November 22, 2017 at 1:30 am PST | by Michael Jortner
Trans Remembrance Day in West Hollywood

The alter at Transgender Day of Remembrance, West Hollywood. Photo by Alexis Sanchez

“Remember not how they were taken from us,” said Jaye Johnson, chair of the City of West Hollywood’s Transgender Advisory Board, “but the beauty that we [still] have access to.”

Such words of remembrance for the lives of trans people taken from the world too early were spoken to an audience of about 500 people in the auditorium of the Center for Early Education on Alfred Street.

Nearby colorful banners and posters reading “Honesty, Inclusion, Responsibility, Caring” and “Acceptance Is Seeing With Your Heart, Not With Your Eyes” hung from the walls, fitting accompaniments to the evening’s purpose.

West Hollywood Mayor John Heilman followed Johnson at the podium, striking a solemn tone when he said trans people are often the “most visible and, therefore, most subject to violence.” Giving a “shout out” to the event’s organizers from City Hall, particularly Bonnie Smith, Heilman acknowledged a representative from Congressmember Adam Schiff’s office in attendance.

WeHo City Council members Lauren Meister and Lindsay Horvath followed the mayor. “We support you,” Meister said, “and support you until there are zero names” to remember on this day. She added: “There is a lot of hope,” a reference to last Tuesday’s elections, particularly in Virginia where a trans woman, Danica Roem, was elected to an American state legislature for the first time and a trans woman, Lisa Middleton, was elected to the Palm Springs City Council.

“It is an honor to be of service to this community,” Horvath said. “I cannot say enough how much the trans community means to the City of West Hollywood.”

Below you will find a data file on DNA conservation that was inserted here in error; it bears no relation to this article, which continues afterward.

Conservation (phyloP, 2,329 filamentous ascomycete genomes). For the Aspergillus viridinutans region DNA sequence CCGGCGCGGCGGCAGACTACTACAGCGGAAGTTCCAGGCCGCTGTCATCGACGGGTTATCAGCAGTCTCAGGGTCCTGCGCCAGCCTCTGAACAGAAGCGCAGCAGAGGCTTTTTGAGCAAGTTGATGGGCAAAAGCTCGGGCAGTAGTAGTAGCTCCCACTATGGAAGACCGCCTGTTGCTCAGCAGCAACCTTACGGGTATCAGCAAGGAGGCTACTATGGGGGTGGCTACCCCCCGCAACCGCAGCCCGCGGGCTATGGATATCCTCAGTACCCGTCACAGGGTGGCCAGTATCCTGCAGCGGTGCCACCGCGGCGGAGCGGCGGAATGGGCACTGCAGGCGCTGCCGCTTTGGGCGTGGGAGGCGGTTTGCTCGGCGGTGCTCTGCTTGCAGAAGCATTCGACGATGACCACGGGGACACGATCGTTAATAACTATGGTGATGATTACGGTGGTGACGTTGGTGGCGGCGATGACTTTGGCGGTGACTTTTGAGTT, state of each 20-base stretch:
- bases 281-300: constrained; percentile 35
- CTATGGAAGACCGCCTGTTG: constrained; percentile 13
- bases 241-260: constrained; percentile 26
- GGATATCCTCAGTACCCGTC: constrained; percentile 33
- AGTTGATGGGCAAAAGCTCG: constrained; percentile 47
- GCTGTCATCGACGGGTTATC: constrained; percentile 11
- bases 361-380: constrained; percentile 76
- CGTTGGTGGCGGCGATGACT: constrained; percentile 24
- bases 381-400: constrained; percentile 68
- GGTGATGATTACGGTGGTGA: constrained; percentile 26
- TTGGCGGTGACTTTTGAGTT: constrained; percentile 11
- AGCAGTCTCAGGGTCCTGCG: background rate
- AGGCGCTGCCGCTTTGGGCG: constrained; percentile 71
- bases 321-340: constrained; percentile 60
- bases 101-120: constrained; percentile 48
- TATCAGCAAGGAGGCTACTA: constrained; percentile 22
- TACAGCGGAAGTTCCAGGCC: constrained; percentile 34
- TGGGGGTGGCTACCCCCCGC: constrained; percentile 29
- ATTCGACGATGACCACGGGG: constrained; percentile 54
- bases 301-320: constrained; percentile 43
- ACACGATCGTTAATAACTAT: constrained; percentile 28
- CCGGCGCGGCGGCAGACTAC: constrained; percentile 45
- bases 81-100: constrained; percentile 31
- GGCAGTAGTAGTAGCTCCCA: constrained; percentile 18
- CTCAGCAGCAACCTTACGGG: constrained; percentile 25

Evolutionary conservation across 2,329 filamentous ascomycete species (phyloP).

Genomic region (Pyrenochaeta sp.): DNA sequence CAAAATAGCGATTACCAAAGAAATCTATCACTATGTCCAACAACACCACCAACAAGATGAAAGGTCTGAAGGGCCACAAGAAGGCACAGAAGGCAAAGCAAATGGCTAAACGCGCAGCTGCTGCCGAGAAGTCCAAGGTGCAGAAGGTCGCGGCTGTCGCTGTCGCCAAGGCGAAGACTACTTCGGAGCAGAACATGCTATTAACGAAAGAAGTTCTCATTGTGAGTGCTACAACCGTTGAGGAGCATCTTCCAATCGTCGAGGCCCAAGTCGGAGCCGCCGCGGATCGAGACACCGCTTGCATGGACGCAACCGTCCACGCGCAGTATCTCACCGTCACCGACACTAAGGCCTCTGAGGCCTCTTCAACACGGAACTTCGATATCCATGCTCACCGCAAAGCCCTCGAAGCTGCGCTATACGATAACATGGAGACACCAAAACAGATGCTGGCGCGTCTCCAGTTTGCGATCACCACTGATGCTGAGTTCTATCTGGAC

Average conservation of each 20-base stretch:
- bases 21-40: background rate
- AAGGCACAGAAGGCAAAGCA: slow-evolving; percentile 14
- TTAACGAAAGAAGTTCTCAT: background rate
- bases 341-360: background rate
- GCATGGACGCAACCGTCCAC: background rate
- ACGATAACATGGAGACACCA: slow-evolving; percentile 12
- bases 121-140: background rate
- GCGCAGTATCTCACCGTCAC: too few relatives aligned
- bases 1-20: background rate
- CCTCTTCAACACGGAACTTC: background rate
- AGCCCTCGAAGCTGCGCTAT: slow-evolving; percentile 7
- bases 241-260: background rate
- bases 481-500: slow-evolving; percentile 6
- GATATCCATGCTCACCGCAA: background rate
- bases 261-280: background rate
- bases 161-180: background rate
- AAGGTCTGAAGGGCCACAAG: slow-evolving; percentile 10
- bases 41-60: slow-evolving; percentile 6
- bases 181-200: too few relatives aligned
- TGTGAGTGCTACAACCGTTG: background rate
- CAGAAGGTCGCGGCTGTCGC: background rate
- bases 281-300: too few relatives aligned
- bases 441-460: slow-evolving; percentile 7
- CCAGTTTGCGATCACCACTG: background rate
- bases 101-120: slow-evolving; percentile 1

Alma Rose, a spiritual leader who traveled to WeHo from New Mexico, led a small group of people dressed in indigenous-influenced costumes in Native American prayers as a “ceremonial blessing.” Rose said she was “honoring the four directions” of north, south, east and west, traditions that originated with the Aztecs.

The names of murdered trans people were then read aloud.

Prior to the ceremony, attendees congregated in the school’s outdoor courtyard for free hors d’oeuvres under strings of illuminated white lights.

Two large, colorful altars honored the dead. One was illuminated by tea lights and featured framed photos of trans people. The second altar featured signs reading, “Trans Power: Rise Up As One” and “Health 4 All” with a digital display of the trans victims.

Adjacent to the alters was an information table with brochures entitled “Transgender Visibility: A Guide to Being You” and “Know Your Rights: Transgender Student Rights at School.”

At one point, woman blew into a Conch shell, sending a mournful tone of grief into the crowd.

Lindsay Garfield, a young singer, musician and cocktail waitress at Saint Felix on Santa Monica Blvd., described why she was there. “I want to raise my own awareness,” she said. “It’s so devastating.” She added: the trans community is “a very beautiful community, and also a very vulnerable community.”

Two students from Glendale Community College traveled from Highland Park and Silverlake to check out the event. Milo, 21, identified himself as “non-binary trans-masculine queer” before adding, “Oh, of color.” He was there because “I like being in places with a lot of trans people.”

Yali, 22, said he came “out of support and not really understanding anything.” He added: “I’m not sure of my gender identity. I’m just trying to figure it out. It seemed to be an important event.”

Johnny, a 65-year-old trans woman, “came out” as her “authentic self” four years ago.  “I lived as a male dude, an alpha male,” Johnny said, now asking: “What’s my pronoun?” He/She/Him/Her? “I am all those things.”

“I’m happy with whoever I am,” Johnny added. “If you don’t have the right descriptive word for me…I’m just myself. I could even be a ‘they,’ I don’t know.”

What kind of future social change do attendees want to see? Without hesitation, all three millennials raised a topic very much in the news lately. “It’s really hard for people who are non-gender conforming,” Garfield said, “to use public restrooms. It makes it very difficult for them to live in the world.”

“I would love a gender-neutral bathroom,” said Milo, “so I can stop doing the guesswork.”

“And, he added, “also for the murders to stop.”

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